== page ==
In colonial Victoria any design for the sewerage system needed the imprimatur of a British consulting engineer to ensure its implementation. Subsequently, Thwaites made modifications of such significance to the plan of James Mansergh that he was acknowledged at the time as the designer, as well as the builder, of the system.

The confident, innovative Thwaites possessed ‘a genius for statistics’, and ‘a marvellous grasp of what was going on in the rest of the world’. He also brought to his role at the Board a talent for tactful management of colleagues, workers, politicians and the wider public. Such a talent proved critical in bringing the project to completion in the midst of a severe depression, and an unpredictable, often hostile political environment.

By 1897, when the first building was connected to the sewers, Thwaites had overseen construction of the 56 km network of huge mains that drained Melbourne’s sewage to the Spotswood Pumping station. There, massive steam pumps forced it up the rising main to Brooklyn, from which point gravity would take it the rest of its journey along the outfall sewer to the treatment farm at Werribee. A truly heroic effort from a man just reaching his mid 40s, it ensured that while Melbourne was losing its ‘marvellous’ tag, it had at least, also lost its infamous ‘Smellbourne’ tag.[5]

6. A. Greenwood 1868-?
Engine Driver, Spotswood Pumping Station, 1897-1915
Meter Reader 1915-1933

Greenwood began work at the Spotswood Pumping Station in a mood of elation, tempered with trepidation. Elation, because after the uncertainties of life in the wake of the 1890 Seaman’s Strike and the Great Depression, this was the first promise of a secure job for a man with a wife and baby son. Trepidation, because the machinery he was about to operate ‘had never been erected south of the Equator’.

Greenwood joined William Thwaites, his team of engineers and three fellow engine-drivers in the ‘usual anxious period’ of ‘breaking in the plant’. Much ‘loosening here, and tightening there’, and ‘many varied adjustments’ had to be made before the big pump at Spotswood began its work of heaving the sewage up the rising main to Brooklyn.

Continuous shift work in the ‘Land of Promise’ was the good-humoured Greenwood’s lot for the next ‘17 years and nine months’. Then, ‘by the kindly interest and consideration’ of Chairman, W. J. Carre Ridell, he was transferred to the Meter Branch.

Ensuring the flow of revenue was no less critical to the Board than keeping the engines running. For Greenwood, though it was a welcome opportunity to get out and about. ‘Meter Reading’ he observed, gave him ‘wonderful insight into the complexities of humanity’.

The familiar figure of the meter reader was the human face of the Board. Greenwood’s transition to this less onerous role was a measure of the Board’s commitment to its long-serving staff.[6]

7. Miss A. L. Arnott (and the Head Office Typists)
Typiste, Typist-in-charge, Secretary’s Branch, December 1912-December 1936

For the first two decades of its history, the secretarial work of the Board was done by men. The employment of Miss Arnott in late 1912 on a half-time basis was a daring experiment.

‘If it were not for her tact and efficiency’, declared one senior officer when she resigned to marry, ‘the present staff of lady typists might never have existed’. In fact, over the ensuing 24 years Miss Arnott became ‘as nearly indispensable as an officer could be’. Nothing had been of ‘such a confidential a nature’ that it could not be ‘entrusted to her with the utmost confidence’.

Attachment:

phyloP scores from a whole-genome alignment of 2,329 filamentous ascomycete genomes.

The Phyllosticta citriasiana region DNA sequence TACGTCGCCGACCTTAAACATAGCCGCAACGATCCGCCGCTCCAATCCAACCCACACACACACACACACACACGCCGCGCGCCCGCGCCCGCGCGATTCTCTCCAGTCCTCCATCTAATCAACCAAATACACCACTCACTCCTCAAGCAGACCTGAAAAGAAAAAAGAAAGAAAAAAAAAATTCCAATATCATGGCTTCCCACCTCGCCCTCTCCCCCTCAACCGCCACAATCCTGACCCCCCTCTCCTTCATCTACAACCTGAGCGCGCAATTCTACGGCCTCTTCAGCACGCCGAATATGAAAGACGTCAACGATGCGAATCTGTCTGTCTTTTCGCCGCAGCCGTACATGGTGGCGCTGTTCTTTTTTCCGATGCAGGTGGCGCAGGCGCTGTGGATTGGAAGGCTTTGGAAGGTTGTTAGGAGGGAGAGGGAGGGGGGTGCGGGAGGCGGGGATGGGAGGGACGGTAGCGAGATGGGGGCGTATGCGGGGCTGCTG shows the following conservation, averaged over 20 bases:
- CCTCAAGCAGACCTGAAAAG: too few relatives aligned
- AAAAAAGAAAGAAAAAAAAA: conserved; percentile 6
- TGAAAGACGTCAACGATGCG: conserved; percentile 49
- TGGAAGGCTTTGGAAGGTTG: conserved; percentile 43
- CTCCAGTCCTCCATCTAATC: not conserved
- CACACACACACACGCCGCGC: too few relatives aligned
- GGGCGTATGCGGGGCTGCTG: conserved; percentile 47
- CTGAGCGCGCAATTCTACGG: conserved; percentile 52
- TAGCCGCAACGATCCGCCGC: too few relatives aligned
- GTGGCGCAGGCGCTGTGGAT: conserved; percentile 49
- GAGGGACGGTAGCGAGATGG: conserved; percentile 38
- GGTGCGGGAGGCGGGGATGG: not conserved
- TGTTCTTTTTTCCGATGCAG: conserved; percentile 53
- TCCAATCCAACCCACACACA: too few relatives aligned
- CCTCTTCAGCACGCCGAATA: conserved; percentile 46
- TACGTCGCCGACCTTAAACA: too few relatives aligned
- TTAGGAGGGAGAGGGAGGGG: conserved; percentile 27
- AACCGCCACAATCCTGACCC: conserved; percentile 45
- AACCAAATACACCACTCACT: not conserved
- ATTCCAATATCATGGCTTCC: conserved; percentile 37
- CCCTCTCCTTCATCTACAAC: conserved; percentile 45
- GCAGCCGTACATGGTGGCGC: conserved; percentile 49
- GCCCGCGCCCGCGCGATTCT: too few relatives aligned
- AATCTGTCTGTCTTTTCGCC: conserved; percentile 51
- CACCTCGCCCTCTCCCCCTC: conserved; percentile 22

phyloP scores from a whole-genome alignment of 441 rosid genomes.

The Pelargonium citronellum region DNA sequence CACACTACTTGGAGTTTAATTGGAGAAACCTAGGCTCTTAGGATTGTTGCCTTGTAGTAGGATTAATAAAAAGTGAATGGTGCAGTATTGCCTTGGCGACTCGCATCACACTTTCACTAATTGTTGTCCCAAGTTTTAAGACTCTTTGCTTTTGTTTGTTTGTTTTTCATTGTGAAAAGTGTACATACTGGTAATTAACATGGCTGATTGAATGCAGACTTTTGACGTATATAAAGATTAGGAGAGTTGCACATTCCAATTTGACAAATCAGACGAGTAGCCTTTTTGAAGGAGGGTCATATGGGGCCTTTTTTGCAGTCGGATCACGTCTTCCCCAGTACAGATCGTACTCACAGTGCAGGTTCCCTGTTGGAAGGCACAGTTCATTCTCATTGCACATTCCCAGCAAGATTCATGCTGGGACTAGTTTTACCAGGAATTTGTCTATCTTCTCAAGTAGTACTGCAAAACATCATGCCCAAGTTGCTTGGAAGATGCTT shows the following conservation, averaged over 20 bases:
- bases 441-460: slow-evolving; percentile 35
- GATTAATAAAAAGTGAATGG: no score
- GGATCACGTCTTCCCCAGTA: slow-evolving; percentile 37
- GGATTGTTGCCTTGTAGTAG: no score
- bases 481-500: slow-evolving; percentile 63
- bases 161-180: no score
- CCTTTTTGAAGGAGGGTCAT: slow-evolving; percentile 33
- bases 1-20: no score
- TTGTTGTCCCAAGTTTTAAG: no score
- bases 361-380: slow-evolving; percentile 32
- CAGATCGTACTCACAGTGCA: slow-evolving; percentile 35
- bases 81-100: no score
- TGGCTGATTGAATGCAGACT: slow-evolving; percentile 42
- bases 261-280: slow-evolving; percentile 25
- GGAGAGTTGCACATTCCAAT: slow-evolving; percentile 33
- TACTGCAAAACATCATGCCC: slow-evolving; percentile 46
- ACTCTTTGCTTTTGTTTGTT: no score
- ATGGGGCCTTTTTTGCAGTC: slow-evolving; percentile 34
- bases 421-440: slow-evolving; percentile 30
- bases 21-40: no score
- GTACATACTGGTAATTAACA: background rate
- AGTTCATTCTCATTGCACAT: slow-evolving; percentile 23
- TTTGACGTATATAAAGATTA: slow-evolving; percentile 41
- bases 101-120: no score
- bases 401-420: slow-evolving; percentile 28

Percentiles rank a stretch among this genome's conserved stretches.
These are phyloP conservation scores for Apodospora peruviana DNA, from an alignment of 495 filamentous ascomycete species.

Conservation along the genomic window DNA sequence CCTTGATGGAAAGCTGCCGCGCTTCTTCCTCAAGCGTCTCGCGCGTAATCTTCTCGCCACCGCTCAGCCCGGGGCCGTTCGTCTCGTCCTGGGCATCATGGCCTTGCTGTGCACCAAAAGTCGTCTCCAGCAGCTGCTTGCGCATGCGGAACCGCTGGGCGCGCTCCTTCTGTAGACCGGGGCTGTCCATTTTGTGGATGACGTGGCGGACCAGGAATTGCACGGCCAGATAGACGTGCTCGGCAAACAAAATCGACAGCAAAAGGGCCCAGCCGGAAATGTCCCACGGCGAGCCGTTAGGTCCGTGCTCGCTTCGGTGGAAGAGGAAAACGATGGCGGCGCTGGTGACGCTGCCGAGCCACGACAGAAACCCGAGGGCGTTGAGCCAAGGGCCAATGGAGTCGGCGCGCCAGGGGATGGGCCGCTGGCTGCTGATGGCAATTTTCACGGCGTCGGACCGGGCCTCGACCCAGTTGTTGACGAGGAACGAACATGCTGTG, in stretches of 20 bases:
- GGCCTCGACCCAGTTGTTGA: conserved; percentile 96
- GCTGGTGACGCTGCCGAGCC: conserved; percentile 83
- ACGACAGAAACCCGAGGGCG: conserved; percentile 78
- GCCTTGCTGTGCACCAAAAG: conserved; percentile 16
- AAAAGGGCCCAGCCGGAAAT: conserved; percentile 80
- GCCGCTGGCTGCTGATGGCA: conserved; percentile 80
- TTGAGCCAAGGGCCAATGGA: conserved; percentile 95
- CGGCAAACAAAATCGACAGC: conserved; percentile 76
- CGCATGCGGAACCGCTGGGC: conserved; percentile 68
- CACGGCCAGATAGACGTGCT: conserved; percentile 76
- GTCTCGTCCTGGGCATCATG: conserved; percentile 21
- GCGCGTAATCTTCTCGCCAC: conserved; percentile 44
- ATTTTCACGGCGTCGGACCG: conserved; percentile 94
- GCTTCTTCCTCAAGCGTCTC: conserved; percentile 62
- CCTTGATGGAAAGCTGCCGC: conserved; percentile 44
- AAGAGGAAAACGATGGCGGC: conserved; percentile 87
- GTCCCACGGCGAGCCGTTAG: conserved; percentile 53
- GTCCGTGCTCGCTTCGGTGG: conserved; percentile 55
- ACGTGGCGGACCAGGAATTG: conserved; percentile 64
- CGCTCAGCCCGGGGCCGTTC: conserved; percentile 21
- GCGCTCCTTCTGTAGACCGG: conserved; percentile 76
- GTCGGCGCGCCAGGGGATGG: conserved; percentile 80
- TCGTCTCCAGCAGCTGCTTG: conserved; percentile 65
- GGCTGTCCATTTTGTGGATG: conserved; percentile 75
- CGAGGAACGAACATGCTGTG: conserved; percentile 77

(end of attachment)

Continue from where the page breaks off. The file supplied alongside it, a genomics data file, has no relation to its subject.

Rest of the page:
As the work expanded so did the number of female typists and the male staff gradually moved to other work. Among the six to eight women that were soon required was Miss E. Thirwall, who arrived in April 1926 for a few weeks temporary placement. A little over ten years later she would succeed to Miss Arnott’s senior position. She was still there in 1951.

The Board’s exacting standards, together with its public service role, encouraged a strong sense of camaraderie among the woman, and a productive friendly rivalry. A glimpse of those standards emerged when three of the typists in the Secretary’s branch in 1935 (Miss M. Bergin, Miss D. Harris and Miss H. Welsh) finished in the top 50 of 880 entrants in a speed typing contest organised by the short-lived Melbourne paper The Star. Miss Alice Vincent did even better. She won the major prize in the ‘Open section’.

Turnover in the typing pool was high. Four years later only one of these women was still with the Board. This was not simply because resignation was required on marriage. Some, like Miss Peggy Ryan in 1939, left to extend their career options in areas such as nursing.

By then, or very soon after, there were women scattered more widely through the Board in telephonist, clerical, drafting, and even scientific roles. Indeed, as E. J. Fitzmaurice observed in an editorial in the MMBW Federation Journal in October 1942, ‘Despite men’s prejudice and their persistent opposition, women have penetrated into every part of business life’.[7]

8. Edgar G. Ritchie, M.Inst.C.E., M.I.E. Aust. (1871-1956)
Engineering Draughtsman, 1891-1896
Assistant to the Assistant Engineer of Water Supply 1896-1907
Engineer of Water Supply, 1908-1936

‘The water supply engineer’, declared E. G. Ritchie in 1945, ‘must take a liberal view of future obligations.’ ‘If in 50 to 60 year’s time ... the sewerage provision is found to be insufficient, something else can be done temporarily’. ‘No alternative exists for the water supply man if he has made too scanty a provision in watersheds and reservoirs.’ It was a lesson the retired engineer had learned well, and applied with force and vision in his forty five years with the Board.